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If you feel a pop in your knee, and experience pain especially when the knee is fully bent or fully straightened, you may have suffered a meniscus tear. Be sure to see your doctor as soon as possible.

A meniscus tear is a tear of the crescent-shaped, smooth, fibrous cartilage structure in the knee between the femur (thigh bone) and the tibia (shin bone). There are two menisci in each knee that face each other and sit on the top surface of the tibia. They form two concave cradles that help cushion weight from the femur above. The meniscus on the outer side of the knee is called the lateral meniscus. The meniscus on the inside edge of the knee is called the medial meniscus. Each meniscus helps cushion and stabilize the joint as the tibia and femur glide past each other during normal weight-bearing activity.

Causes
Meniscus tears occur most commonly during active sports, as a result of strong twisting motions to the knee. When the knee is bent and forcefully rotated, the menisci are most susceptible to injury. A meniscus tear may also occur at the time of an associated ligament injury, for example, an ACL tear.

Symptoms
When a meniscus is torn, a pop may be felt within the knee; significant pain in the knee joint is typical. The knee usually swells within a few hours, and the patient often develops a limp. The pain in the knee often increases when the knee is fully bent or fully straightened. Some patients have no immediate pain or swelling. In these patients, symptoms can take several days to appear or may become significant only when the patient tries to do more vigorous activities such as playing sports.

Diagnosis
Your doctor can detect a meniscus tear by examining your knee and learning more about the history of the injury. X-rays cannot be used to detect a tear in the meniscus but are often used to identify other problems and injuries to the bones around the knee. A magnetic resonance imaging (MRI) examination may be used to view the meniscus as well as other knee structures.

Treatment

  • Rest . All activities that require active use of the knee should be restricted. Talk with your doctor about a plan for gradually returning to full activity.
  • Ice . Ice packs may be used for about 20 minutes at a time, each hour to help alleviate pain and decrease swelling.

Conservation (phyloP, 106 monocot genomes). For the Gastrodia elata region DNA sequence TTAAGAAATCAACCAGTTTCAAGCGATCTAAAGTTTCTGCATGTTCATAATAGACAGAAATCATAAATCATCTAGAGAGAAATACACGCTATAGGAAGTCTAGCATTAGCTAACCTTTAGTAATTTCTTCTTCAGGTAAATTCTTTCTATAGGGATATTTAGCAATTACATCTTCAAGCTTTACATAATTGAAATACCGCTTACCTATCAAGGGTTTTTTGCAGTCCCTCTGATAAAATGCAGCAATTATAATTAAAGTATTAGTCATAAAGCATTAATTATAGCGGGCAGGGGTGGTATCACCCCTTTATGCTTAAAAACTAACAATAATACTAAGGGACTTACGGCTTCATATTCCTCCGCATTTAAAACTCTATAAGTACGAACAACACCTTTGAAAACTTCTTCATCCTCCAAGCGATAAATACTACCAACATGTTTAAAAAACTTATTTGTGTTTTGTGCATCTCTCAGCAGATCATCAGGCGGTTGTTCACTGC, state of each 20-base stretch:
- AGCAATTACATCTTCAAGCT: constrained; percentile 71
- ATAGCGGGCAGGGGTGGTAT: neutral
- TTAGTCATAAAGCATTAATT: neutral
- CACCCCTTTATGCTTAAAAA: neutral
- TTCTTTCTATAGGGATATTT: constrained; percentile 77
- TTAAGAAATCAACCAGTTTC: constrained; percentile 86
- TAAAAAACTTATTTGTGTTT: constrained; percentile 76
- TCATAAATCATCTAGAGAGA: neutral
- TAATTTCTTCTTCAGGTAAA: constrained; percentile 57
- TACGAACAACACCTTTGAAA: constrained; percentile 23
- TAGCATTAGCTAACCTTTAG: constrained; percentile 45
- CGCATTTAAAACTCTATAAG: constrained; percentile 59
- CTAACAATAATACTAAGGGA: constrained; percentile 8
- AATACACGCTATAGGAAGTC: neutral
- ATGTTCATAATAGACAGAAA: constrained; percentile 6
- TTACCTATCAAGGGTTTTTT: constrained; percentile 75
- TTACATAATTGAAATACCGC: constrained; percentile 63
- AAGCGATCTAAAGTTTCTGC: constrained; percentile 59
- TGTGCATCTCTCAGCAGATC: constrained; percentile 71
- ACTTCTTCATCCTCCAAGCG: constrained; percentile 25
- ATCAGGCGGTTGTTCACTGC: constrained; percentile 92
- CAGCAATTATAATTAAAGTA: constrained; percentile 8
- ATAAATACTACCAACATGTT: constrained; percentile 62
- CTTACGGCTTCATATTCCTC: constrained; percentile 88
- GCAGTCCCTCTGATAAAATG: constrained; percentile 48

• Bandage/Compression Wraps . Your doctor may recommend that you use a soft elastic wrap or bandage at the knee to help reduce swelling.
  • Elevation . Elevating the knee should help ease pain and swelling. Ideally, the foot should be elevated higher than the knee, and the knee should be elevated higher than the hip.
  • Medication . Your doctor may prescribe an anti-inflammatory or pain medication.
  • Knee Brace . Your doctor may prescribe a knee brace to help stabilize the joint.
  • Crutches . Your doctor may advise you to use crutches to take pressure off the knee, reduce pain and increase mobility. You should be protected with crutches if weight bearing is painful or if you are limping.
  • Physical Therapy . Your doctor or physical therapist may recommend a range of motion and muscle stretching and strengthening program for your knee.

If the meniscus tear causes significant symptoms, surgery is typically recommended. During the surgery, your doctor will typically make several small incisions in the knee that will be just large enough to allow pencil-sized instruments to be introduced into the knee. Your doctor will use an instrument called an arthroscope to view the inside of the knee joint. An arthroscope is a thin tube with a tiny camera at the end through which your physician can view the structures inside of your knee on a television monitor.

Other small arthroscopic tools will be used to either repair the torn meniscus cartilage (meniscus repair) or to remove the torn fragments (partial meniscectomy). Because the meniscus is a shock absorber and is important for the normal long-term functioning of the knee, repair of torn meniscus cartilage is preferable to removing the torn tissue. Clean meniscus tears through healthy tissue that have a good blood supply are amenable to meniscus repair. Tears that are degenerative in nature or lack a good blood supply are usually not repairable.

Recovery Outlook
After partial meniscectomy, recovery is often quite fast and may be complete as early as 6-12 weeks from the time of surgery. Recovery from meniscus repair is considerably slower and may take from 3-6 months. A meniscus that is repaired surgically may not always heal fully and may require subsequent surgery with partial meniscectomy to remove the portion of the meniscus that has not healed fully.